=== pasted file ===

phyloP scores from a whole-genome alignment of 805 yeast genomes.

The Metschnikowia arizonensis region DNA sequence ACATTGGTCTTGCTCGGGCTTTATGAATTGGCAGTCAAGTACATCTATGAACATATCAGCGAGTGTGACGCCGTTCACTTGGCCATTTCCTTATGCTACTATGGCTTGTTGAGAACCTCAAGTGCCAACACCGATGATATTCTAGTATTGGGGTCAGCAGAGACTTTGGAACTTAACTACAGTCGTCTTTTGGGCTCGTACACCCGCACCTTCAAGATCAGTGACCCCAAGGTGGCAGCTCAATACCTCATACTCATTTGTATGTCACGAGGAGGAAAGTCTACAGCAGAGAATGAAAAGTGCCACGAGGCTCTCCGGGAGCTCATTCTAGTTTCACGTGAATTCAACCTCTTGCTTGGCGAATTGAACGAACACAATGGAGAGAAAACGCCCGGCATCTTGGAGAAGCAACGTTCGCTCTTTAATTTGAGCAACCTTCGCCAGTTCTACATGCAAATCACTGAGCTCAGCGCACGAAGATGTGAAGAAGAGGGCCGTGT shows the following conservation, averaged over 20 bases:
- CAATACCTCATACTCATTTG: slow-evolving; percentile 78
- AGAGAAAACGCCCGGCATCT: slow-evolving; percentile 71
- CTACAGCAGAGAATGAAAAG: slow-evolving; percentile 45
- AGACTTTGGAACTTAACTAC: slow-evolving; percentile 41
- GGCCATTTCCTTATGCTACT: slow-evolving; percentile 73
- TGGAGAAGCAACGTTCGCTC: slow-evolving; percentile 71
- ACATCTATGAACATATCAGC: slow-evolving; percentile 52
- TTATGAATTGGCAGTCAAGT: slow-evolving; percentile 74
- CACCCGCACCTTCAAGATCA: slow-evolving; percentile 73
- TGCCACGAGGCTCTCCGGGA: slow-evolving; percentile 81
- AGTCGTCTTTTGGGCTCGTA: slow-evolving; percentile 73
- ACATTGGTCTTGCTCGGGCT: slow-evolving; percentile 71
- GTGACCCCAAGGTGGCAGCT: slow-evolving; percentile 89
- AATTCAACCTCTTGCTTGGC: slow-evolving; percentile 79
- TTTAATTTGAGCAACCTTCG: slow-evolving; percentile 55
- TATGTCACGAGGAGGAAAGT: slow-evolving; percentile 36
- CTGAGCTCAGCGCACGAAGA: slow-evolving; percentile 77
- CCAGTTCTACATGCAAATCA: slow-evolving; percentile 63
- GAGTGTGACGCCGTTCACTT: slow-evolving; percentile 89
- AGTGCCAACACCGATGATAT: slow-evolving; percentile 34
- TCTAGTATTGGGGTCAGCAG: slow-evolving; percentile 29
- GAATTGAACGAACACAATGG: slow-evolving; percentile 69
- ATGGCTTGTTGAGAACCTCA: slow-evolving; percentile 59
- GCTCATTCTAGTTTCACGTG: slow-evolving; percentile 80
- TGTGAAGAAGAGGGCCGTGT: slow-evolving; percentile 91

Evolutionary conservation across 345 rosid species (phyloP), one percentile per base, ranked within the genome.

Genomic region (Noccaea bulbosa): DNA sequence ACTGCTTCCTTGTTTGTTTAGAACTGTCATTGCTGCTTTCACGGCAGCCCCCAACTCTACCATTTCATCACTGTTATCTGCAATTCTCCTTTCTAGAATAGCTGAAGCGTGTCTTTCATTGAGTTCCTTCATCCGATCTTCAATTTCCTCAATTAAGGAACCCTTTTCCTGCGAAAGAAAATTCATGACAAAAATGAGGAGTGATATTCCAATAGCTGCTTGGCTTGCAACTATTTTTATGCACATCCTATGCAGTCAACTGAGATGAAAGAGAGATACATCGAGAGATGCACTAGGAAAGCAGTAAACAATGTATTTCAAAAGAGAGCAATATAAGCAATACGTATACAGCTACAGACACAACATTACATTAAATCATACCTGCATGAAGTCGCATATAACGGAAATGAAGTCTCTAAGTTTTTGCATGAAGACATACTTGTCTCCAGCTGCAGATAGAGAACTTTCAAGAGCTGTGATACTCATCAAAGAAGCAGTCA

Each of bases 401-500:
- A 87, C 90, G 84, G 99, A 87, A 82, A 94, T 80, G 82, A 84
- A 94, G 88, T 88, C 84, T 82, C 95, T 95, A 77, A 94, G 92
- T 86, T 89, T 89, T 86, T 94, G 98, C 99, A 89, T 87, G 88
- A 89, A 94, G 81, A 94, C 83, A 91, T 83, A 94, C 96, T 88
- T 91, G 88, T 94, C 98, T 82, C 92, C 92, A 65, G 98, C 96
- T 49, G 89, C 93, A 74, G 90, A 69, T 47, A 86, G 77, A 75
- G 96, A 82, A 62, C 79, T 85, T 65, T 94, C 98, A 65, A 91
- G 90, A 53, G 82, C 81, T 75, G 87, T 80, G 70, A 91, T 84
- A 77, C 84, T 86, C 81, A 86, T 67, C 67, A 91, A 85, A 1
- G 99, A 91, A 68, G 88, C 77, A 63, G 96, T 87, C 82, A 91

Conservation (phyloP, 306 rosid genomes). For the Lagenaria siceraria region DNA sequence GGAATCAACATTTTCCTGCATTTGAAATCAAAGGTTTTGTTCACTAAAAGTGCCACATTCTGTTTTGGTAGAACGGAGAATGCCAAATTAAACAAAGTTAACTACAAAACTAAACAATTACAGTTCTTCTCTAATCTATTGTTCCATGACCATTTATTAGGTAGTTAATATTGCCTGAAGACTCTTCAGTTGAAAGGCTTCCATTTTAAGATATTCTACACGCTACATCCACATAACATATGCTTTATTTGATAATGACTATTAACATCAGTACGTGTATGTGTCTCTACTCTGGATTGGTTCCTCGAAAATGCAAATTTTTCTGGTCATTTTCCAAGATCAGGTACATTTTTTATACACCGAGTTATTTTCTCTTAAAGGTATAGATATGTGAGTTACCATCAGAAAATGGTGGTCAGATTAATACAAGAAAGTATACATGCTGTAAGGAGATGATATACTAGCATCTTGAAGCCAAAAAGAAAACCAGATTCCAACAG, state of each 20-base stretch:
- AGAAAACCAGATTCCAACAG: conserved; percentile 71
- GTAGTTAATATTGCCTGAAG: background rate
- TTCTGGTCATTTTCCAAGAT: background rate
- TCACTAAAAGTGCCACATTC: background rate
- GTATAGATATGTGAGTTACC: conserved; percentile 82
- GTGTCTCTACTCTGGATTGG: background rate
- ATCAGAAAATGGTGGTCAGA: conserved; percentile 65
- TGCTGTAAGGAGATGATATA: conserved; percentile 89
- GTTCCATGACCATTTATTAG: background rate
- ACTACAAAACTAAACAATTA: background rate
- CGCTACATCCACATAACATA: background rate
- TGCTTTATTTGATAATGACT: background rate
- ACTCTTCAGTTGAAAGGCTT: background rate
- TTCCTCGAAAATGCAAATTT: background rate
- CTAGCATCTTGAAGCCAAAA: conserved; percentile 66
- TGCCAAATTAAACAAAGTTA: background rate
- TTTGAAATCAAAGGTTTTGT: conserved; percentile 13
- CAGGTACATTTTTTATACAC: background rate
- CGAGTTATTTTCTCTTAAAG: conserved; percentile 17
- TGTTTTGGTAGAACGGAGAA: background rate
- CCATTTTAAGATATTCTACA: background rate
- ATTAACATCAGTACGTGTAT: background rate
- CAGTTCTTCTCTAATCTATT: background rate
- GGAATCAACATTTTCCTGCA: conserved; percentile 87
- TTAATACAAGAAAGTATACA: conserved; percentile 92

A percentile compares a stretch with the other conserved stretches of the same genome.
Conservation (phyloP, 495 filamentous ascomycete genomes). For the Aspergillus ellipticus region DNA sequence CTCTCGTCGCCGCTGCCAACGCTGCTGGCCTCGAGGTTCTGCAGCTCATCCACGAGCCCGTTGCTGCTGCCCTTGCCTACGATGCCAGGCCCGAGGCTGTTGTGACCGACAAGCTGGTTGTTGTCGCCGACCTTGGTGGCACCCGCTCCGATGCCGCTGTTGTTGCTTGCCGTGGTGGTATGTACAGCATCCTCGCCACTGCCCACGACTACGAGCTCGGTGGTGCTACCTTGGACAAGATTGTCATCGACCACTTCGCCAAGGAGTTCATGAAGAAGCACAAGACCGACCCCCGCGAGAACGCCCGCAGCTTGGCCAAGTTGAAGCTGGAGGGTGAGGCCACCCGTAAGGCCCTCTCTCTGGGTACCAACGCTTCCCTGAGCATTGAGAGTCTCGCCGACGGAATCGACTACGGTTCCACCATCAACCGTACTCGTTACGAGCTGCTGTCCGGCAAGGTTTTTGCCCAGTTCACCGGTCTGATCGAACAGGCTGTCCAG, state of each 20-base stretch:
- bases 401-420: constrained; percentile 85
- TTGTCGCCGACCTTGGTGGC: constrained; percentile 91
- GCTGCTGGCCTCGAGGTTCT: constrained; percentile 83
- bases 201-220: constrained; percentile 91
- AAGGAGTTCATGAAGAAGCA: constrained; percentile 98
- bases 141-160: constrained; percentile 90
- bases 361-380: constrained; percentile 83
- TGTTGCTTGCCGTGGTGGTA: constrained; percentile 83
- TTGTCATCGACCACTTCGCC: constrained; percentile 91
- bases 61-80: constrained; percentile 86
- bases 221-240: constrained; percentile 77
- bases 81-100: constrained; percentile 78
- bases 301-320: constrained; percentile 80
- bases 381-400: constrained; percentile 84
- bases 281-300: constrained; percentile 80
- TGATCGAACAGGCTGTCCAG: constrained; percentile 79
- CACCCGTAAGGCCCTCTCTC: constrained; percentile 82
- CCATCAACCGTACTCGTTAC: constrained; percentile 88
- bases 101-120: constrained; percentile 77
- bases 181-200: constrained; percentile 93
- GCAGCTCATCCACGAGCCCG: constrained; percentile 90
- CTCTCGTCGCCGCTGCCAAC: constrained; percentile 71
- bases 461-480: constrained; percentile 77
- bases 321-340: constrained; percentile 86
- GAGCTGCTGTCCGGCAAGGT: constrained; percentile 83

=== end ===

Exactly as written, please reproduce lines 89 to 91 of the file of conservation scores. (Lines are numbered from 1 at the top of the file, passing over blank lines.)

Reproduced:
- GCAGCTCATCCACGAGCCCG: constrained; percentile 90
- CTCTCGTCGCCGCTGCCAAC: constrained; percentile 71
- bases 461-480: constrained; percentile 77